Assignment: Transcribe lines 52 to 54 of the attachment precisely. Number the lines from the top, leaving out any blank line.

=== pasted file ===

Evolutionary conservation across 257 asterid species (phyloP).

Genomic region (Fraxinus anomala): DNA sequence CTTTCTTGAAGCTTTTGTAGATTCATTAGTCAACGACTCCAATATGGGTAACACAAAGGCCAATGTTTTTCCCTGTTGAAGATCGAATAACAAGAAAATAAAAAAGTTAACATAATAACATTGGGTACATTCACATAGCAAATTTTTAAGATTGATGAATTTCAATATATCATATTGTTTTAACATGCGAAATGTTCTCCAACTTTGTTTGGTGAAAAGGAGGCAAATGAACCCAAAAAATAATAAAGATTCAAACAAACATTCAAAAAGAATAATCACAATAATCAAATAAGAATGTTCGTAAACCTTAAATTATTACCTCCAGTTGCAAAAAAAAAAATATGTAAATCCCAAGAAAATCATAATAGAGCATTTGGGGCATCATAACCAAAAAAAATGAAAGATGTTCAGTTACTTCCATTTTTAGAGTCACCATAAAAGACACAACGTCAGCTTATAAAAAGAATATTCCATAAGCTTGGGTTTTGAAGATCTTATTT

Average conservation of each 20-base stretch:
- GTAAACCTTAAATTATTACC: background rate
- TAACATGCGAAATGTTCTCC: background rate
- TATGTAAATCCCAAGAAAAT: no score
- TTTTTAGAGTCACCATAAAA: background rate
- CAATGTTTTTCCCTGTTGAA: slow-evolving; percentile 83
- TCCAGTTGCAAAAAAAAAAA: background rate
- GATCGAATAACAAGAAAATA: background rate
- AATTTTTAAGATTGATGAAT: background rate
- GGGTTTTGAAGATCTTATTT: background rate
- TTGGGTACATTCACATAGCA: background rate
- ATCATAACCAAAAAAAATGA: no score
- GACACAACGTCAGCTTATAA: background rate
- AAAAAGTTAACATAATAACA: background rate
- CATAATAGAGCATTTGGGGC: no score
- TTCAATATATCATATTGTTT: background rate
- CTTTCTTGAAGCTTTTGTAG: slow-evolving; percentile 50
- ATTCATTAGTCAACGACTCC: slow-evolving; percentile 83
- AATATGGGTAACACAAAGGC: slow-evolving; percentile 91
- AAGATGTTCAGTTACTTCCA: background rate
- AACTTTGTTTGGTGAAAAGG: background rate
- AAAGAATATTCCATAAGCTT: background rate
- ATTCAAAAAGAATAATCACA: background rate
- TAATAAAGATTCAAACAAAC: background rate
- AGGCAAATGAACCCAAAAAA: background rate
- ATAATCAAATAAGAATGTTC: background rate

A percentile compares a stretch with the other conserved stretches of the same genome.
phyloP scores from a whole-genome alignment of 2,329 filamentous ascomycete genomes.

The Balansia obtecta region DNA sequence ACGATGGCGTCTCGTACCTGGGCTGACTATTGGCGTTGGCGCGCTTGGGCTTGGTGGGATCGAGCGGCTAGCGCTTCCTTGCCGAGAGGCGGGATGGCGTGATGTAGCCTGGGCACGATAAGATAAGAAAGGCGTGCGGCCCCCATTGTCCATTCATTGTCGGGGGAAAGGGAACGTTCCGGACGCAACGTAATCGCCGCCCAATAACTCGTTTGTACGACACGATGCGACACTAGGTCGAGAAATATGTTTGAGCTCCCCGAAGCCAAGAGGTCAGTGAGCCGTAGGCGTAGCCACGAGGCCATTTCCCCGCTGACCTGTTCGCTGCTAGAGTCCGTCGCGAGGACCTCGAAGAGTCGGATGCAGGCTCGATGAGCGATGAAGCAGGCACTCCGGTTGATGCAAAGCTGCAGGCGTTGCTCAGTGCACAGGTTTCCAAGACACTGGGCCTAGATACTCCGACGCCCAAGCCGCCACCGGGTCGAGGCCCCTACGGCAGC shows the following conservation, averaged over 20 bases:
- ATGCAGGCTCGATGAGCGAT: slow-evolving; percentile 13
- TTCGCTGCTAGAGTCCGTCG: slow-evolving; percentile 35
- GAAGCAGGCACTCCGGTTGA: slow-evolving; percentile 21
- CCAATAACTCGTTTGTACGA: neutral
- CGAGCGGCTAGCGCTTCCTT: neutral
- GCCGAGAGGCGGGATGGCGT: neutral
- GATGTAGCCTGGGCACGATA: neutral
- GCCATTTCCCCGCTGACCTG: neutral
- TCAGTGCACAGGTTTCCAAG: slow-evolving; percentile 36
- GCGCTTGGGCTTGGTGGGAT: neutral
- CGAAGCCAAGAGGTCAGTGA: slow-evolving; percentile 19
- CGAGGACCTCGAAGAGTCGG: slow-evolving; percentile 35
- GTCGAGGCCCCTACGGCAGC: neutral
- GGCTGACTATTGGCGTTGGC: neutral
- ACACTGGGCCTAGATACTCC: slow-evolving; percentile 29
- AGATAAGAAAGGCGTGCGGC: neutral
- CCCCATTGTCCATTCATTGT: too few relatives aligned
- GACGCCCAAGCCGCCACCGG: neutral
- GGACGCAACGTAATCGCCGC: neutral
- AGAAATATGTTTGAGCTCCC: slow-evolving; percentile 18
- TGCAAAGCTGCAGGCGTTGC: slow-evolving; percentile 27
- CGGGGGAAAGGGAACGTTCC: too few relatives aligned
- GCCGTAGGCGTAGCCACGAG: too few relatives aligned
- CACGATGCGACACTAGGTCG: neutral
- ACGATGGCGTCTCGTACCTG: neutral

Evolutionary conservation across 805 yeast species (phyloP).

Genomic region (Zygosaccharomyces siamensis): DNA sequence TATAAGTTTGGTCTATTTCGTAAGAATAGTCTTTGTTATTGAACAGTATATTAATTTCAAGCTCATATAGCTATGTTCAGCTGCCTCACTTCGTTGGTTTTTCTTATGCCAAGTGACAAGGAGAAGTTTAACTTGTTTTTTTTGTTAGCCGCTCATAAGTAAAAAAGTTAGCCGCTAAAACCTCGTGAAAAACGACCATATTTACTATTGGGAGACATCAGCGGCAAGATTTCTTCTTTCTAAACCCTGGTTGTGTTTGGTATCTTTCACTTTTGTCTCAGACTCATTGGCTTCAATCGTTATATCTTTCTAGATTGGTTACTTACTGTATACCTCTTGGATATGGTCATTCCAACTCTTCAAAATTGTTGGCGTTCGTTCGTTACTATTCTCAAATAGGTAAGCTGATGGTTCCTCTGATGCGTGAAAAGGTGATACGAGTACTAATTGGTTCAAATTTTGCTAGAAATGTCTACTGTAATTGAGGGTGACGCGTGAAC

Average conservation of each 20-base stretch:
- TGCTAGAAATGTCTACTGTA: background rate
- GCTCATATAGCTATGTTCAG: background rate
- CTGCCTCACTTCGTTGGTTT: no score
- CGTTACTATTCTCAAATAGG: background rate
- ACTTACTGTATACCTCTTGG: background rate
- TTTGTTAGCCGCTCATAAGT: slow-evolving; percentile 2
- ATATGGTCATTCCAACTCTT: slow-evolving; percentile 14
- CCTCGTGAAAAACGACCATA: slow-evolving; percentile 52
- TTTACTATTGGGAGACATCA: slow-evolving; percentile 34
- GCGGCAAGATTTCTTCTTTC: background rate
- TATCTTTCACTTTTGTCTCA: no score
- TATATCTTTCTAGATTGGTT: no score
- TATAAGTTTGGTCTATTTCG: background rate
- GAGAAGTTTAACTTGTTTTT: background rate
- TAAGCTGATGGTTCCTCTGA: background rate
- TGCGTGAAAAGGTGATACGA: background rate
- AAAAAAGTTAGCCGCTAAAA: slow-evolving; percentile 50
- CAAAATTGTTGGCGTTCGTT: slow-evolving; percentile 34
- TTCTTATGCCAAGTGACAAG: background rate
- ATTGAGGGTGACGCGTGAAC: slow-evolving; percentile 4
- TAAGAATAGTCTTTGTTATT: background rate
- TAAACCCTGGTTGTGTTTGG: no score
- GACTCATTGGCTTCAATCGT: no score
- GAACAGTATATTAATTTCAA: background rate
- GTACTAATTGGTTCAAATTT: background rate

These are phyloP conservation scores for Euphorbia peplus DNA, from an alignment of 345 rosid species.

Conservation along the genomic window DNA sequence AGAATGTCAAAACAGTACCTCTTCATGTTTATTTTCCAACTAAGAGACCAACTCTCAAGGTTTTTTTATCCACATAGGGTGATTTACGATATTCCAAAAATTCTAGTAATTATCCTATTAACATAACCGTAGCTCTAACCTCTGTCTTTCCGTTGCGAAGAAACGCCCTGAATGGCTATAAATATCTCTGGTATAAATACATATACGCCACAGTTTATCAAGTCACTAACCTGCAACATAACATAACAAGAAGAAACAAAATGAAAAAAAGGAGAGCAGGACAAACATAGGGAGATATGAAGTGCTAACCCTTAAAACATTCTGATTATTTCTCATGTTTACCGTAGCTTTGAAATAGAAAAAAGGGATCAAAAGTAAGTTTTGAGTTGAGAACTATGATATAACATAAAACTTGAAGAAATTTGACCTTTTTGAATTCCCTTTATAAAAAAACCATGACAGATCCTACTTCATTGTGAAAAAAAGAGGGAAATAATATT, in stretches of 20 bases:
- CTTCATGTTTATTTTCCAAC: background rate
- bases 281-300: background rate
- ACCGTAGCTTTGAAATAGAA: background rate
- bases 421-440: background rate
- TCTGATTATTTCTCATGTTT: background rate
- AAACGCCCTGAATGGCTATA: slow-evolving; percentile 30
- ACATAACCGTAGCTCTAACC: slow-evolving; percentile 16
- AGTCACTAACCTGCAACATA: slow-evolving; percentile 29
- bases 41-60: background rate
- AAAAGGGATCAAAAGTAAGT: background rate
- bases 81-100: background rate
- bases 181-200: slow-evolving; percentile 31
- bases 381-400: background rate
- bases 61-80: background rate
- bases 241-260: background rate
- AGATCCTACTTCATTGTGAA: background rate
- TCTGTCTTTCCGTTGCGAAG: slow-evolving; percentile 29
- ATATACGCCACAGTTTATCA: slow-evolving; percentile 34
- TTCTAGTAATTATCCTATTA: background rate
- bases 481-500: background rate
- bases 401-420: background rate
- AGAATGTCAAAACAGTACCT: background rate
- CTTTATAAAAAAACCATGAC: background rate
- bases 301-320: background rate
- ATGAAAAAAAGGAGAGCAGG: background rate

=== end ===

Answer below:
- TGCAAAGCTGCAGGCGTTGC: slow-evolving; percentile 27
- CGGGGGAAAGGGAACGTTCC: too few relatives aligned
- GCCGTAGGCGTAGCCACGAG: too few relatives aligned